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Use this forum to discuss the philosophy of science. Philosophy of science deals with the assumptions, foundations, and implications of science.
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Jan Sand wrote: ↑
May 30th, 2018, 5:43 pm
Although the patterns of nerve response seem similar to the automatic stimulation response within a digital setup, neuron responses are proportional to intensity and are affected by input from preconditioned secondary sources, as far as I know. So it is not just a simple matter of digital in and output. These preconditions come from genetic and experience sources so I cannot believe it is merely a simple dynamic. I have neither the background nor the pattern experience to properly judge or analyse the possibilities so I can only guess that some kind of matrix understanding is necessary.
You could have dominoes of different sizes, some needing more hits from smaller ones to be toppled, and sure you'd need more dominoes than we have neurons (plus glial cells which also have to do with intelligence). But regardless of the complexity, once there is determinism, you just have a lot of stuff inevitably'falling'. The word intelligence seems off. I suppose something like computational power, like we refer to calculators or something, could be used as a label.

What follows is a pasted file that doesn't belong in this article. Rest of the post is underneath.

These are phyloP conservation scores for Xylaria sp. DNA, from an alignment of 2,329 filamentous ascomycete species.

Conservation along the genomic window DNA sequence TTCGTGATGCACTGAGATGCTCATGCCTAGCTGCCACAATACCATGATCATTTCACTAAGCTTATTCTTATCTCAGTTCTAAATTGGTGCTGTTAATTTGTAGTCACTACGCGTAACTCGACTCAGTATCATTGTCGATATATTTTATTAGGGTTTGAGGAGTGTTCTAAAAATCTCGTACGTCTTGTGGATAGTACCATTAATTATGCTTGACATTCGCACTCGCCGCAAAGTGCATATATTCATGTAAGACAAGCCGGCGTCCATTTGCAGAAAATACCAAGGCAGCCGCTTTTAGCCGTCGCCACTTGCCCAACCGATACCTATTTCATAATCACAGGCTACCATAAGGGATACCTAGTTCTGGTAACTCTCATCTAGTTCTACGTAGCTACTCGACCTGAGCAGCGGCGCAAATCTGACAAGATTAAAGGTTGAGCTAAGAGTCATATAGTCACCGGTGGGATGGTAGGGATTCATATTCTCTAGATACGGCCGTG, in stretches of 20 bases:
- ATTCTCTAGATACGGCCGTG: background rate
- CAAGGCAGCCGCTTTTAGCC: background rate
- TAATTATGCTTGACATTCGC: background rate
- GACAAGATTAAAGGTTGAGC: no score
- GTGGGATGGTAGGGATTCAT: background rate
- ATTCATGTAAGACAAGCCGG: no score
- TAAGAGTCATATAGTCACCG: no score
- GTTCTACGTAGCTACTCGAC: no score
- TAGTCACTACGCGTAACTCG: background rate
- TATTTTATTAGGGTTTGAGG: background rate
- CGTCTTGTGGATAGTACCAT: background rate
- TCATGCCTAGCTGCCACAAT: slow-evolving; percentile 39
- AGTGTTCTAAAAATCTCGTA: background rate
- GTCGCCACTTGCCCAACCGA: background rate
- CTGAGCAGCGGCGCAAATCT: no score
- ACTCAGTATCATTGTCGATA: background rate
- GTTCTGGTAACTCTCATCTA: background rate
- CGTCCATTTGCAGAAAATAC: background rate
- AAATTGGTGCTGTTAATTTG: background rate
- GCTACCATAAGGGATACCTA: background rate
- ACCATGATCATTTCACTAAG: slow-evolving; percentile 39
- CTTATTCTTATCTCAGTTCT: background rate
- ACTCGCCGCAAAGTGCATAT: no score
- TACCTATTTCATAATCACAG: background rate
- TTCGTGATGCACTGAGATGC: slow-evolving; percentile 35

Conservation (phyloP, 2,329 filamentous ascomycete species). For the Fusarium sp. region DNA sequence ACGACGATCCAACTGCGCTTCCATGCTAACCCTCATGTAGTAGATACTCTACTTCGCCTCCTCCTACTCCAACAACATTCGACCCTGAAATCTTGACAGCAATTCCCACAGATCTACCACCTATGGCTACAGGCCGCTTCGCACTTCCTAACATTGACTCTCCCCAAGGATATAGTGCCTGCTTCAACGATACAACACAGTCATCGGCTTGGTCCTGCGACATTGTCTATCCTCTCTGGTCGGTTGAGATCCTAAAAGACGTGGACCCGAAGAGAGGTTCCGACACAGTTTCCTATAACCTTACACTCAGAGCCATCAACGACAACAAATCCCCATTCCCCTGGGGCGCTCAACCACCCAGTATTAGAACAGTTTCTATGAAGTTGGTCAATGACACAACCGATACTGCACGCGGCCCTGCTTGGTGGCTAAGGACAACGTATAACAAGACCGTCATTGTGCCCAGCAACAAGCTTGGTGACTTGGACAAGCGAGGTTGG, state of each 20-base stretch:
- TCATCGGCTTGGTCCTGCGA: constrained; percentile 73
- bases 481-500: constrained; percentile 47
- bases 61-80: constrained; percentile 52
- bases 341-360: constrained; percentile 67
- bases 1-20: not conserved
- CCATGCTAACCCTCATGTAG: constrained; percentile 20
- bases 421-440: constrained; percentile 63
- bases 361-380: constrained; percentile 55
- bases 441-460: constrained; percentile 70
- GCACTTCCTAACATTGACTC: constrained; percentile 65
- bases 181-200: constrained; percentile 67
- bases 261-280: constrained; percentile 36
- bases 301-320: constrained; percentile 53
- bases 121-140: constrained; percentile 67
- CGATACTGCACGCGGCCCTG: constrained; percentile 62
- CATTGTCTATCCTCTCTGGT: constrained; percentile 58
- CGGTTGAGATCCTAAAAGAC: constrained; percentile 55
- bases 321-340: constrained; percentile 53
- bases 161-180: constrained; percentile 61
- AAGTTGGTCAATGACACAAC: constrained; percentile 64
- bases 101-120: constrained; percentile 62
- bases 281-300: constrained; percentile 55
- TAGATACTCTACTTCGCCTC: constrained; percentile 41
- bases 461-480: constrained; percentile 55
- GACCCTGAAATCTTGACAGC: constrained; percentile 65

We, in situ, also compelled, may find the word intelligence fitting, but that's just qualia.
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I concur that, if time is a single fourth dimension as Einstein indicated and our travel from the past to the future is an illusion, then the future is as fixed as the past and the present is merely a point of view. But some very fine thinkers have examined the nature of quantum theory and turned our whole existence into Schrödinger's cat. The idea that an observer could instantly and arbitrarily create whole new universes does seem fetched rather further than I can accept but if time were not one dimension but two or more, then all these so-called "other" universes already exist and are not individual universes but merely a much more complex variety of this one with an almost infinite possibility of various paths through it. I can barely visualize some of the aspects of a simple four dimensional universe and a universe of about eleven dimensions, as brane theory seems to require, are completely outside my abilities of imagination. As J.B.S. Haldane pointed out, the universe is not only queerer than we think, but queerer than we can think.